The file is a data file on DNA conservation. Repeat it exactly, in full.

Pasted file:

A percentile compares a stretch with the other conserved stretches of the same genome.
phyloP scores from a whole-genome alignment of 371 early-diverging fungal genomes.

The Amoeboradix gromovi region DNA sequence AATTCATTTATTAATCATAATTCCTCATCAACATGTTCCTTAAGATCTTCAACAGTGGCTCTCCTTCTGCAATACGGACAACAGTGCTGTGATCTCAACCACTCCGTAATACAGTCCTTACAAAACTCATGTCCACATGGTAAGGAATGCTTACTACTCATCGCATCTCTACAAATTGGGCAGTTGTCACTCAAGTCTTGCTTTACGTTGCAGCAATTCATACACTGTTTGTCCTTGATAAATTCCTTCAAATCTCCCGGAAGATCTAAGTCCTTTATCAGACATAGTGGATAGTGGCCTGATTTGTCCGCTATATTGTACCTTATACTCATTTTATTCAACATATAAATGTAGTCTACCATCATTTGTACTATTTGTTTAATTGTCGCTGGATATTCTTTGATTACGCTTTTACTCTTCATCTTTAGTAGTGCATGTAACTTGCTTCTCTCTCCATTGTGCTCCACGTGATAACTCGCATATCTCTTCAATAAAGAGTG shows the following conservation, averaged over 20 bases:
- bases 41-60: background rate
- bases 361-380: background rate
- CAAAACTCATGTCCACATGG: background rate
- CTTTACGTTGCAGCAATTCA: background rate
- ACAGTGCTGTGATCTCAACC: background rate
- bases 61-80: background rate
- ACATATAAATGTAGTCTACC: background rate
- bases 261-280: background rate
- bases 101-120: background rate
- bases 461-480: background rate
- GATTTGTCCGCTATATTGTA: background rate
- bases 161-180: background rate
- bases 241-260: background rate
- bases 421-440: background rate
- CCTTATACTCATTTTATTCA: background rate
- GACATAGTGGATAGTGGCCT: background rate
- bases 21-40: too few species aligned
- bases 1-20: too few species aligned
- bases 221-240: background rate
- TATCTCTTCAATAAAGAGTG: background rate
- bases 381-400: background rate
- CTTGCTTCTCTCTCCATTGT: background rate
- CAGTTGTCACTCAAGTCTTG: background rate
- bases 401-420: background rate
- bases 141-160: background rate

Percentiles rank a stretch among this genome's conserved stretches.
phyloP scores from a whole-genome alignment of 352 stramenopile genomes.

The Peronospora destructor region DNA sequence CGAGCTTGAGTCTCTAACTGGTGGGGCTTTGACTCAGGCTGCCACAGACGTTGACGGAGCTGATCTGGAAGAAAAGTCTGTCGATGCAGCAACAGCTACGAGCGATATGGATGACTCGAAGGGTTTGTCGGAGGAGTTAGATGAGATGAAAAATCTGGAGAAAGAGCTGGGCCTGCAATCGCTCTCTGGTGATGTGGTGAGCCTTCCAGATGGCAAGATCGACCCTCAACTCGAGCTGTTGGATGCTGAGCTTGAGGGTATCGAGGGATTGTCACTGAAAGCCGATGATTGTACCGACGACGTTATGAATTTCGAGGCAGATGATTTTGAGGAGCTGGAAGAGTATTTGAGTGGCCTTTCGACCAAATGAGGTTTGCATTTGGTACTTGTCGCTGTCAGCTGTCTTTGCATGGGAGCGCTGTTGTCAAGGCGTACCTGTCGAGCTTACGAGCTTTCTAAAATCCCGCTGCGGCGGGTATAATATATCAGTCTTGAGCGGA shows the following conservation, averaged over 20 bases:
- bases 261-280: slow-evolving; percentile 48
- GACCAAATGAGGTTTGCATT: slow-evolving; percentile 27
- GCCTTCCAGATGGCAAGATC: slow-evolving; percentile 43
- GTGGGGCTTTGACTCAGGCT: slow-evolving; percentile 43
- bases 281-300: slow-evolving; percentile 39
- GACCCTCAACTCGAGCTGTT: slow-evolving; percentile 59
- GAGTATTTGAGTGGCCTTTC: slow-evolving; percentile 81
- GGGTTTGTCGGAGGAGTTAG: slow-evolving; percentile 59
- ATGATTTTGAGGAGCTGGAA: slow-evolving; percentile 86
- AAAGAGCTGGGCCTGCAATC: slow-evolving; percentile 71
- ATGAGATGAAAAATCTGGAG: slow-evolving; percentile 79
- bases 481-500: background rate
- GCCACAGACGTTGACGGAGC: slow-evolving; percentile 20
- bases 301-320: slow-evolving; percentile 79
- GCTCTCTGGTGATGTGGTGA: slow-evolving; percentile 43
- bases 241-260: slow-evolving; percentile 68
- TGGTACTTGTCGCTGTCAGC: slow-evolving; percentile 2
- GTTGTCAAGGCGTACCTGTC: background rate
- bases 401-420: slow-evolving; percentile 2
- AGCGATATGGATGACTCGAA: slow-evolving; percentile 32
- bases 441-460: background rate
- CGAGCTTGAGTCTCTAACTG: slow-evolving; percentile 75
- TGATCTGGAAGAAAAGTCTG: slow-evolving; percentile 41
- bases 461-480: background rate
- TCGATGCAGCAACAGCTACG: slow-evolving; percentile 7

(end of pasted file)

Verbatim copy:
A percentile compares a stretch with the other conserved stretches of the same genome.
phyloP scores from a whole-genome alignment of 371 early-diverging fungal genomes.

The Amoeboradix gromovi region DNA sequence AATTCATTTATTAATCATAATTCCTCATCAACATGTTCCTTAAGATCTTCAACAGTGGCTCTCCTTCTGCAATACGGACAACAGTGCTGTGATCTCAACCACTCCGTAATACAGTCCTTACAAAACTCATGTCCACATGGTAAGGAATGCTTACTACTCATCGCATCTCTACAAATTGGGCAGTTGTCACTCAAGTCTTGCTTTACGTTGCAGCAATTCATACACTGTTTGTCCTTGATAAATTCCTTCAAATCTCCCGGAAGATCTAAGTCCTTTATCAGACATAGTGGATAGTGGCCTGATTTGTCCGCTATATTGTACCTTATACTCATTTTATTCAACATATAAATGTAGTCTACCATCATTTGTACTATTTGTTTAATTGTCGCTGGATATTCTTTGATTACGCTTTTACTCTTCATCTTTAGTAGTGCATGTAACTTGCTTCTCTCTCCATTGTGCTCCACGTGATAACTCGCATATCTCTTCAATAAAGAGTG shows the following conservation, averaged over 20 bases:
- bases 41-60: background rate
- bases 361-380: background rate
- CAAAACTCATGTCCACATGG: background rate
- CTTTACGTTGCAGCAATTCA: background rate
- ACAGTGCTGTGATCTCAACC: background rate
- bases 61-80: background rate
- ACATATAAATGTAGTCTACC: background rate
- bases 261-280: background rate
- bases 101-120: background rate
- bases 461-480: background rate
- GATTTGTCCGCTATATTGTA: background rate
- bases 161-180: background rate
- bases 241-260: background rate
- bases 421-440: background rate
- CCTTATACTCATTTTATTCA: background rate
- GACATAGTGGATAGTGGCCT: background rate
- bases 21-40: too few species aligned
- bases 1-20: too few species aligned
- bases 221-240: background rate
- TATCTCTTCAATAAAGAGTG: background rate
- bases 381-400: background rate
- CTTGCTTCTCTCTCCATTGT: background rate
- CAGTTGTCACTCAAGTCTTG: background rate
- bases 401-420: background rate
- bases 141-160: background rate

Percentiles rank a stretch among this genome's conserved stretches.
phyloP scores from a whole-genome alignment of 352 stramenopile genomes.

The Peronospora destructor region DNA sequence CGAGCTTGAGTCTCTAACTGGTGGGGCTTTGACTCAGGCTGCCACAGACGTTGACGGAGCTGATCTGGAAGAAAAGTCTGTCGATGCAGCAACAGCTACGAGCGATATGGATGACTCGAAGGGTTTGTCGGAGGAGTTAGATGAGATGAAAAATCTGGAGAAAGAGCTGGGCCTGCAATCGCTCTCTGGTGATGTGGTGAGCCTTCCAGATGGCAAGATCGACCCTCAACTCGAGCTGTTGGATGCTGAGCTTGAGGGTATCGAGGGATTGTCACTGAAAGCCGATGATTGTACCGACGACGTTATGAATTTCGAGGCAGATGATTTTGAGGAGCTGGAAGAGTATTTGAGTGGCCTTTCGACCAAATGAGGTTTGCATTTGGTACTTGTCGCTGTCAGCTGTCTTTGCATGGGAGCGCTGTTGTCAAGGCGTACCTGTCGAGCTTACGAGCTTTCTAAAATCCCGCTGCGGCGGGTATAATATATCAGTCTTGAGCGGA shows the following conservation, averaged over 20 bases:
- bases 261-280: slow-evolving; percentile 48
- GACCAAATGAGGTTTGCATT: slow-evolving; percentile 27
- GCCTTCCAGATGGCAAGATC: slow-evolving; percentile 43
- GTGGGGCTTTGACTCAGGCT: slow-evolving; percentile 43
- bases 281-300: slow-evolving; percentile 39
- GACCCTCAACTCGAGCTGTT: slow-evolving; percentile 59
- GAGTATTTGAGTGGCCTTTC: slow-evolving; percentile 81
- GGGTTTGTCGGAGGAGTTAG: slow-evolving; percentile 59
- ATGATTTTGAGGAGCTGGAA: slow-evolving; percentile 86
- AAAGAGCTGGGCCTGCAATC: slow-evolving; percentile 71
- ATGAGATGAAAAATCTGGAG: slow-evolving; percentile 79
- bases 481-500: background rate
- GCCACAGACGTTGACGGAGC: slow-evolving; percentile 20
- bases 301-320: slow-evolving; percentile 79
- GCTCTCTGGTGATGTGGTGA: slow-evolving; percentile 43
- bases 241-260: slow-evolving; percentile 68
- TGGTACTTGTCGCTGTCAGC: slow-evolving; percentile 2
- GTTGTCAAGGCGTACCTGTC: background rate
- bases 401-420: slow-evolving; percentile 2
- AGCGATATGGATGACTCGAA: slow-evolving; percentile 32
- bases 441-460: background rate
- CGAGCTTGAGTCTCTAACTG: slow-evolving; percentile 75
- TGATCTGGAAGAAAAGTCTG: slow-evolving; percentile 41
- bases 461-480: background rate
- TCGATGCAGCAACAGCTACG: slow-evolving; percentile 7